Developers invited to join in new zoning fest
After some procedural wriggling Blaine planning commissioners and city council members agreed to let local developers join in as they inched their way through new development regulations for the central business district.
Mike Kohl, representing Joel Douglas’ Palisades and Seascape projects at the south end of Peace Portal Drive, and Harborside LLC partners Doug Romano and Rick Osburn attended the February 17 meeting looking for more flexible rules about uses and designs in Blaine’s downtown.
becomes such a sensitive document in the growth of your
community,” Kohl cautioned. “If you
hold it too tight you don’t allow development to
come to your community. The more flexibility you can
provide under a reasonable rein of guidance the better
Planning commissioner Brad O’Neill wondered if it was appropriate for developers to be in on their review as the commission had closed their public hearing on the proposed rules a week earlier. City council members present assured the planning commission that they would hold another hearing on the regulations during their review and the session proceeded as a joint workshop. “It would be unfair if there was no chance for rebuttal from other people who spoke at the public hearing,” O’Neill said. “This solves my problem.”
The first changes planning commissioners wanted were to the vision statement, and they wanted any trace of hip, such as “not your daddy’s border town,” out. “I like the idea of funky but I don’t want it in this document,” said Sue Sturgill. City council member Bob Brunkow asked if they wanted to take out the whimsical because the document wasn’t intended for an audience that wouldn’t appreciate it. “The whimsical part is fun but it might be out of character for the sophistication the city deserves,” O’Neill said.
As planning commissioners went page by page through changes to the downtown zoning map and rules for development there, Kohl and Osburn both stressed that the rules needed to give developers enough leeway to build something that would fit with today’s as well as tomorrow’s downtown. “In an emergent market the income level of the community won’t support certain levels of the market,” Kohl said. “As you thicken the level of requirements you dampen the ability of the developer to do something.”
Sturgill suggested rules made sense when it was more profitable to build something that didn’t fit with the downtown vision. “The developers want condos. As it is our entire central business zone is going to be only one floor’s worth,” she said in reference to the proposed requirement for commercial or retail uses on the first floor of downtown buildings. Floors above street level could be used for residences, as proposed in the Harborside project at H Street and Peace Portal Drive.
“The free market system is a dynamic motivator,” Blaine community development director Terry Galvin said. “We may have residences on the second floor but the market may shift.” O’Neill agreed. “It’s a chicken and egg thing. The more people are living downtown the more there is a demand for services.”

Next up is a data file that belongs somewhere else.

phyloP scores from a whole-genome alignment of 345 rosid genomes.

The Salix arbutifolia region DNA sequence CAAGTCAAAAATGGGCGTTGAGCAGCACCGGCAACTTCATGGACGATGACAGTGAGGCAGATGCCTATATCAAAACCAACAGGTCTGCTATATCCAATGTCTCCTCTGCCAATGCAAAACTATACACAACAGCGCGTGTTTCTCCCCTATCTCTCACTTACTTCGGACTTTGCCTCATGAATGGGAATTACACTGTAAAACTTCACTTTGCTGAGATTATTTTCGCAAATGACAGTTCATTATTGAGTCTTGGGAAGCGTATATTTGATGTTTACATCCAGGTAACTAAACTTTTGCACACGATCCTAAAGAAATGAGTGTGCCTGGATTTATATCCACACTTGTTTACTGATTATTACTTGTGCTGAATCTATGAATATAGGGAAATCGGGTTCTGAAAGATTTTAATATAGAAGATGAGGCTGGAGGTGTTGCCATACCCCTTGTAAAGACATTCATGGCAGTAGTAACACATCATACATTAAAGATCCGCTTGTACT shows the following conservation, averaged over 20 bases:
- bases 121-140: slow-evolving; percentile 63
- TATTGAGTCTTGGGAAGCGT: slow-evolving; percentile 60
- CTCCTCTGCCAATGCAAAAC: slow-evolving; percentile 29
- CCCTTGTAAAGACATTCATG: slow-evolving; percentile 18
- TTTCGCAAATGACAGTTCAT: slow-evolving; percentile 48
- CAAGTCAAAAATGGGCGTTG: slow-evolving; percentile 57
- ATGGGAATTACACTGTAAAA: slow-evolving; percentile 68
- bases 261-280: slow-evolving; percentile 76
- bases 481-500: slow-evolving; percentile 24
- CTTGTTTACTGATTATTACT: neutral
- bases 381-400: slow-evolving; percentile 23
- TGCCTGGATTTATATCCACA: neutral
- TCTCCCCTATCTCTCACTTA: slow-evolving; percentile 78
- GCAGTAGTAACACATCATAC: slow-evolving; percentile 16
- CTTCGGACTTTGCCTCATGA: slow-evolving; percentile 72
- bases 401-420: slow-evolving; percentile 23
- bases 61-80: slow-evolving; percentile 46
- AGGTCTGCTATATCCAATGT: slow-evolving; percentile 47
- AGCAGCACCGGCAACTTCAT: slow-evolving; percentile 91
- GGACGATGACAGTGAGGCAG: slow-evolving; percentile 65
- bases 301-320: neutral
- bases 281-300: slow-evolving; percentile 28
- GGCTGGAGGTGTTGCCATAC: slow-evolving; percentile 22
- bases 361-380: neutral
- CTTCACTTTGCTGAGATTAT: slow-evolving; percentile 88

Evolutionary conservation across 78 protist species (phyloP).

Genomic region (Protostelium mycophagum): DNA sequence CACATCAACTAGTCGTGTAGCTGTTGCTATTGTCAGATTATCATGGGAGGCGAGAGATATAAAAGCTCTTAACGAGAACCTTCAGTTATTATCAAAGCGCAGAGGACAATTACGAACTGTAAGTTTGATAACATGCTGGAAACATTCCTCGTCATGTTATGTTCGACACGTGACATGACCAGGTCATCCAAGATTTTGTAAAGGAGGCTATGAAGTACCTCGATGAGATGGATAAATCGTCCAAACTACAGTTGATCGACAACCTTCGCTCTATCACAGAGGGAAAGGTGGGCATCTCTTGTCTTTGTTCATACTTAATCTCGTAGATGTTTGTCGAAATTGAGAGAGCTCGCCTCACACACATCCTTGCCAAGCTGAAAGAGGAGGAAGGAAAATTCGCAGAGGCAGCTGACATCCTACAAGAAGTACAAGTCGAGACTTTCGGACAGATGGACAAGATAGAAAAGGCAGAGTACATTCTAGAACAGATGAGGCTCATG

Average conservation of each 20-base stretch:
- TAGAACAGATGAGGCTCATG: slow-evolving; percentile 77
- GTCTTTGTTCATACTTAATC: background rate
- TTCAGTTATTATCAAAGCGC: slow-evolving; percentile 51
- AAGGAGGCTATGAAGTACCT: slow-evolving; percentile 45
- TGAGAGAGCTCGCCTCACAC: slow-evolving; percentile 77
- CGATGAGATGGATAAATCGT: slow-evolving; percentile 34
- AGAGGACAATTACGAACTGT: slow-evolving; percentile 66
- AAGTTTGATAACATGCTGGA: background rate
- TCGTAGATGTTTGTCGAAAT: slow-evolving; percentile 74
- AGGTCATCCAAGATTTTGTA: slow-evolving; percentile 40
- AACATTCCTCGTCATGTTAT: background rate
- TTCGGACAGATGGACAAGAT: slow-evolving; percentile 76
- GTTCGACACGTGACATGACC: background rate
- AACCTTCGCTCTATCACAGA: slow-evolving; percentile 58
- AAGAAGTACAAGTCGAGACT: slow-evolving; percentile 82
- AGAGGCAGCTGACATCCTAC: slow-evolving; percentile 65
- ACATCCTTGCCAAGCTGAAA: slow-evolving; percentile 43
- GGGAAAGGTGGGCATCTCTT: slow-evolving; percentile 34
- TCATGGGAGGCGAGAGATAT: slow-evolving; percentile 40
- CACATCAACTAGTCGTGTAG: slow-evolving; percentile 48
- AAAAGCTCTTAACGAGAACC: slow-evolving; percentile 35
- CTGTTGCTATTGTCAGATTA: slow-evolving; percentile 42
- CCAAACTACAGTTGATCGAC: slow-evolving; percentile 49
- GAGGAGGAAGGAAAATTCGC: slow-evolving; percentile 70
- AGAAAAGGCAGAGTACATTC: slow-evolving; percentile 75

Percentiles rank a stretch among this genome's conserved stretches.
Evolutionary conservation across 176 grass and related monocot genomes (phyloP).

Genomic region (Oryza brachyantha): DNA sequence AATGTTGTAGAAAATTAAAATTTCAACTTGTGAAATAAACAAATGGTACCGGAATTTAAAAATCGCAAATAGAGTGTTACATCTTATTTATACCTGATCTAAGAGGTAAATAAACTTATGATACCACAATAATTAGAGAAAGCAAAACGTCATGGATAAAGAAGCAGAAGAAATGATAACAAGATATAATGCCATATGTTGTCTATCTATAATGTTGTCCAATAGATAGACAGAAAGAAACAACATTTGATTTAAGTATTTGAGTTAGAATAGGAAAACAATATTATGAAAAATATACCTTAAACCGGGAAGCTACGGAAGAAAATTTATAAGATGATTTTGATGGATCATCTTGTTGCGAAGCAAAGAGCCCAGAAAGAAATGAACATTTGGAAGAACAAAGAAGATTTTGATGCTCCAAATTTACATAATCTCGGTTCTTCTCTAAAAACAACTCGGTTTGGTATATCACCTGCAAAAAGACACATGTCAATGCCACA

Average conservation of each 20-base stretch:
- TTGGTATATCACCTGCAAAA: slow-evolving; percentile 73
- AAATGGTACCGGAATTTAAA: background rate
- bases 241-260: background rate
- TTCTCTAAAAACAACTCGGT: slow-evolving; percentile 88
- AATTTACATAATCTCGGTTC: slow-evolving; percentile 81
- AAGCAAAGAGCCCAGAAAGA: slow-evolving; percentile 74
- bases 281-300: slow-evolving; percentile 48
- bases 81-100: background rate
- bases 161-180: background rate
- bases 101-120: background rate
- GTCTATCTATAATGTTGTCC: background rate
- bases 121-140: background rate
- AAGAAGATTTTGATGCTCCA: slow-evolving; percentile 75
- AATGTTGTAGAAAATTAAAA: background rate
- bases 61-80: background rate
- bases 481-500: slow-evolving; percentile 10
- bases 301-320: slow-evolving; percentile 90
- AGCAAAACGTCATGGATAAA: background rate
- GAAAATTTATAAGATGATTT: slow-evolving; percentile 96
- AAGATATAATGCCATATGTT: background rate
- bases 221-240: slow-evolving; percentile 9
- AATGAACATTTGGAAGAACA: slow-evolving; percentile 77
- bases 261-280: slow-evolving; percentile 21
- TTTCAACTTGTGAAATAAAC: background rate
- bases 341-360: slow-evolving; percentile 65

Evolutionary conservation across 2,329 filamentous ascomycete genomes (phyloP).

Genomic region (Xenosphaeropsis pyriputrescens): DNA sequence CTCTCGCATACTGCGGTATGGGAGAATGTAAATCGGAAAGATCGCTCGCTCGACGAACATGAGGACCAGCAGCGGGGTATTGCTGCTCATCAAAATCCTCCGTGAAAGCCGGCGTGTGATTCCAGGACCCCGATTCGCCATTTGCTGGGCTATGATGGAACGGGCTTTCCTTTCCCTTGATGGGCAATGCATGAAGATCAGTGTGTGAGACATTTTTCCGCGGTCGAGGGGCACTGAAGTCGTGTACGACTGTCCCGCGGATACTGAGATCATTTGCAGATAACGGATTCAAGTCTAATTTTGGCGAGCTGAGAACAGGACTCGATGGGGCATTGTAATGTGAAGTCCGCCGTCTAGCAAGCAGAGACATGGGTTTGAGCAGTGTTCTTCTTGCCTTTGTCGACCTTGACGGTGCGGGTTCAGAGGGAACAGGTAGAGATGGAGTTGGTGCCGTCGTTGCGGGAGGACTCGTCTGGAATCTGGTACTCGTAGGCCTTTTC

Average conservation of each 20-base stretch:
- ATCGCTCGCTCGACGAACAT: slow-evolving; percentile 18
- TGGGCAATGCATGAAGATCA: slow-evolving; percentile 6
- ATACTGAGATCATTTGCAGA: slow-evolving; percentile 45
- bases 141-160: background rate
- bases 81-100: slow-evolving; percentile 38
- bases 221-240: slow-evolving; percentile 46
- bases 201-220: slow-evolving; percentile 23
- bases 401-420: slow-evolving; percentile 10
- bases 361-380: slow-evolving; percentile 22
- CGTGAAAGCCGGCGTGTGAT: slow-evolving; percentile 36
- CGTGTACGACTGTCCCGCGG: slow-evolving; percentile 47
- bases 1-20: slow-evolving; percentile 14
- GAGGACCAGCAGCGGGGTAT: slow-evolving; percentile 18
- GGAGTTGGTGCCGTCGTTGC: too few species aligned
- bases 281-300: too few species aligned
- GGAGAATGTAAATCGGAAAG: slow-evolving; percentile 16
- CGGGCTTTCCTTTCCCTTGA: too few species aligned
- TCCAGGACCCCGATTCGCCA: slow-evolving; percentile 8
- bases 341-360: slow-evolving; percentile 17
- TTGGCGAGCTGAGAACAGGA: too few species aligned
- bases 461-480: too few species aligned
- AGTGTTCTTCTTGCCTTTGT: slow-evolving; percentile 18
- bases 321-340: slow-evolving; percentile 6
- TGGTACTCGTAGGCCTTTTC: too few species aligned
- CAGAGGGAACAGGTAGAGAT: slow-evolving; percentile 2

Both planning commissioners and developers were strongly in favor of a professional design review process over a review board. “It’s local, it’s part of the community, it’s cheap,” Galvin said of the review board process he had initially proposed. “The downside is it becomes bureaucratic.” As an alternative he said the city could refer major project developers to a list of design professionals they would pay to check for compliance with city standards and submit a report to the city. “There’s an economy of time,” Osburn said in support of the latter option. “If we can get a fast fair and consistent opinion by hiring a professional, we’ll pay for it.”
When it came to specifics developers wanted less of them and not more. “If there are too may requirements that need to be met you might as well draw up the plans here and hand them out,” Kohl said. Galvin agreed that the new regulations were focused more on giving developers the right idea that telling them how to get there. “Intent statements are increasingly important and staff will rely on them a lot in coming years,” he said. “We can regulate this thing to death or we can allow the free market to work.”
O’Neill was strongly in favor of options, rather than mandatory requirements for things like view corridors. “He’s sacrificing building space and there should be repayment for that,” he said. Galvin said the regulations gave planners the flexibility to offer incentives for things like open space and access, as they did allowing Harborside LLC to build a higher building in exchange for a view to the water from the street and boardwalk access. “That flexibility provides feasibility,” Osburn said. Kohl added the options needed to be clear. “We’d like to see some kind of menu,” he said. “Pick three of these 10 options and you get an extra 10 feet.”
Kohl hoped the city would look at similar flexibility for parking, asking that buildings be allowed to be set back from the property line at the street to allow for cutouts to accommodate angle parking. “It benefits our project and the whole downtown area,” he said. Galvin said the city was hiring a consultant to look at the overall parking picture downtown. “Long-term it will require lots of involvement,” he said.
Planning commissioners will continue their review March 3 and at its completion they will forward a recommendation to city council.